This passage from Chapter 4 of To Kill a Mockingbird, is said by Scout after having found two "scrubbed and polished" 1900 and 1916 Indian head pennies in the knothole of the Radley tree.
But Scout and Jem are nonplussed (completely surprised) by the discovery and bewildered about what to do with them because keeping money someone finds is not part of Scout and Jem's "ethical culture." That is, taking money one finds is equivalent to stealing, but eating the wild scuppernongs (a large white grape with a thick skin that thrives in Alabama, although originally from North Carolina, and that is named after a river) in Miss Maudie's arbor, or stealing a squirt of warm milk from the cow, or even picking "an occasional camellia" are considered acceptable behavior for children.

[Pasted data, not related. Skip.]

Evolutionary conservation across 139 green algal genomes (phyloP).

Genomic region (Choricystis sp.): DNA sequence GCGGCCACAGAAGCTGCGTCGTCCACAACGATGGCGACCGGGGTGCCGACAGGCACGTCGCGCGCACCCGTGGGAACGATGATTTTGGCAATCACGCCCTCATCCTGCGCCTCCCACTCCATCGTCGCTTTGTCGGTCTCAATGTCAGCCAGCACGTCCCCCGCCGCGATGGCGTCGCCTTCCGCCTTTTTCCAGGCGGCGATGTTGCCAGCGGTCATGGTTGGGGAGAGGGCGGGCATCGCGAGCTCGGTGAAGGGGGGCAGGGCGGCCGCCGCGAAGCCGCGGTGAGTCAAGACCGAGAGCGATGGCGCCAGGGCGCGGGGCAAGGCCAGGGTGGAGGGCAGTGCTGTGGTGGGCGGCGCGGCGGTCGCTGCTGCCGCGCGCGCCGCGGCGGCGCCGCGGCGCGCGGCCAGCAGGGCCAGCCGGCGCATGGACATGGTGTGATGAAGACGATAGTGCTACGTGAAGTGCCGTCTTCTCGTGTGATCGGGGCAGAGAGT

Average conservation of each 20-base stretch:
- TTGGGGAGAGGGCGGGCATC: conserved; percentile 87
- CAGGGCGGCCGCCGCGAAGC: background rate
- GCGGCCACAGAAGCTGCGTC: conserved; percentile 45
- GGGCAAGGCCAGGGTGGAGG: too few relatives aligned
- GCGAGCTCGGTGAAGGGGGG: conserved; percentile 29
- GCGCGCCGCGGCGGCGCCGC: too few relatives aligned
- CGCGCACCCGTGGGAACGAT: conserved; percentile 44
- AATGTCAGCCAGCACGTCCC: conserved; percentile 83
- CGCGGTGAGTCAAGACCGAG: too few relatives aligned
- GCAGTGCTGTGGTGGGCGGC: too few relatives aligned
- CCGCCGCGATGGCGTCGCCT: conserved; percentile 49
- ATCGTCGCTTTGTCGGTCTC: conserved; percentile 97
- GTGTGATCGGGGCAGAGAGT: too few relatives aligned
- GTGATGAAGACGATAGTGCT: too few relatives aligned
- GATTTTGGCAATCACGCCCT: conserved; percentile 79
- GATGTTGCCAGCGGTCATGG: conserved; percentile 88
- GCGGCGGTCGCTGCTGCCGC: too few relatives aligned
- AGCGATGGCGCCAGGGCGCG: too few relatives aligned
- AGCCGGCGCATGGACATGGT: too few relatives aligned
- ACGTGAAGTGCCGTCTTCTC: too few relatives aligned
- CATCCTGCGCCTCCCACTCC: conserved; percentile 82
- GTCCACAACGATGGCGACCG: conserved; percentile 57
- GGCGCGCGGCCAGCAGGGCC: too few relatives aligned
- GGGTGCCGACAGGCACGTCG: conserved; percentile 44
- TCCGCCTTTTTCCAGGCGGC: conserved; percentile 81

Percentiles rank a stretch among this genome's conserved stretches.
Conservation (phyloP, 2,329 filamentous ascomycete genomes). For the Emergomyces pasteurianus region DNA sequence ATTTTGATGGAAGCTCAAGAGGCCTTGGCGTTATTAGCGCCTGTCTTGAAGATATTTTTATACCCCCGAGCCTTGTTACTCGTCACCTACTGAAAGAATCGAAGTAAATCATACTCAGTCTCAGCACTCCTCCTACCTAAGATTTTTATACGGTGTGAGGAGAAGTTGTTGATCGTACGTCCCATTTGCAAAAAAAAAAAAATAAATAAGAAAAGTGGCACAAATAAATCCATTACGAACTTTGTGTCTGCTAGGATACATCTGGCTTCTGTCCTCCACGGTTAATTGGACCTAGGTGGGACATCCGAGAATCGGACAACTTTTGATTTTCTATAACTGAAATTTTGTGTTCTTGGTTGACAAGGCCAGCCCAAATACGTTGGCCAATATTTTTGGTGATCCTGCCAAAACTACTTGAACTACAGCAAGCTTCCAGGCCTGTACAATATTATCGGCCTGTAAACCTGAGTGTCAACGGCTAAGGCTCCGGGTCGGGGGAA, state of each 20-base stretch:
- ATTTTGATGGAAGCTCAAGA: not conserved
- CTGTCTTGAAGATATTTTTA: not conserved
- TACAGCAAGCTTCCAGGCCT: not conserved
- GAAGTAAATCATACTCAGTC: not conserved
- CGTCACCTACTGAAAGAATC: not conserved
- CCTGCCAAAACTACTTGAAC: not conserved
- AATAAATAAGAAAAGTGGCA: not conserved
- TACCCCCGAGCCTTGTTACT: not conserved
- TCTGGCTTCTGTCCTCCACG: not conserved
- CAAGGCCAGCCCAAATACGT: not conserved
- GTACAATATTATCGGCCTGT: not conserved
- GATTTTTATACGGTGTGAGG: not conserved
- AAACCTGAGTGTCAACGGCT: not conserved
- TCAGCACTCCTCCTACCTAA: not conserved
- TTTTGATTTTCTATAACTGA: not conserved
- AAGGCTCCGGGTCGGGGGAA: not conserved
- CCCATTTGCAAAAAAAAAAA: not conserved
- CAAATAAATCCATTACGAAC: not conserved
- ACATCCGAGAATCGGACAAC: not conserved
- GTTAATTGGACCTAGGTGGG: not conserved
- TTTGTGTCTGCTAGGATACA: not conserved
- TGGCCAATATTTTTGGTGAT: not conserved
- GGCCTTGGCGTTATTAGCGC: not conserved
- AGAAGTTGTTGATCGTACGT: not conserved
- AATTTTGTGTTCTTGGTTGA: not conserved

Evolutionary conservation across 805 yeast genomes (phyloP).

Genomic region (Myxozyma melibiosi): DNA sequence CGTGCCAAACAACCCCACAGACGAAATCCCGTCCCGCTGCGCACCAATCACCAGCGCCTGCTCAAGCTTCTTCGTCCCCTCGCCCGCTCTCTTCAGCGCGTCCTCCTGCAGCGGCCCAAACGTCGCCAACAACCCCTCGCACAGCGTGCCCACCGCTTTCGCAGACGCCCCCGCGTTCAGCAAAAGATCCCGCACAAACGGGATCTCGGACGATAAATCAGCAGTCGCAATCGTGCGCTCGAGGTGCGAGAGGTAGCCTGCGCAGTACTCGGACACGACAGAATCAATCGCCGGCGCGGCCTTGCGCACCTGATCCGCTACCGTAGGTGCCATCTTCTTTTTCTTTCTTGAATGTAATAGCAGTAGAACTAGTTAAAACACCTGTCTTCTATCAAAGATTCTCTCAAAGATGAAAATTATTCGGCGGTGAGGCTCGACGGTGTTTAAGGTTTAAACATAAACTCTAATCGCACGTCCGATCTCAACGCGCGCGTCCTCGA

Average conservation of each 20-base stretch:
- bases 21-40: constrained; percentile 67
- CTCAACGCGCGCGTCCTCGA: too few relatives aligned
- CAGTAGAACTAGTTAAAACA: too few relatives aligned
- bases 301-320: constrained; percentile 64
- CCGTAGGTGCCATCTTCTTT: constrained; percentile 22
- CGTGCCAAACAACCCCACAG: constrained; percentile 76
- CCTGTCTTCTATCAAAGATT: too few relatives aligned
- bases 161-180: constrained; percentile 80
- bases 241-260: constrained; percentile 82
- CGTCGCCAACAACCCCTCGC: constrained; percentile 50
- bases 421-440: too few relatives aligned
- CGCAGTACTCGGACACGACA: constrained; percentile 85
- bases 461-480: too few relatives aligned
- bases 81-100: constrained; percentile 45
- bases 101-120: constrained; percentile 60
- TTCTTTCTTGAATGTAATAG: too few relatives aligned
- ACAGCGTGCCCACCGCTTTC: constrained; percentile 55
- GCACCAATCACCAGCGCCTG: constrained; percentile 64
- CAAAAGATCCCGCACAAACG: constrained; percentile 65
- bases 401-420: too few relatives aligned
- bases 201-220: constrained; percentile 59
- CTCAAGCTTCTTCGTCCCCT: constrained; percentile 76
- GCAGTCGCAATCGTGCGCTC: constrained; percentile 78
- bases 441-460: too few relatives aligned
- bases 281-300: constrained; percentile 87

Because Southerners were almost all descended from those immigrants from the British Isles, and because few people migrated to the South before air conditioning was invented, a distinct culture was generated in this part of the country. And, part of this culture was the unwritten code for what was permissible for children to which Scout alludes.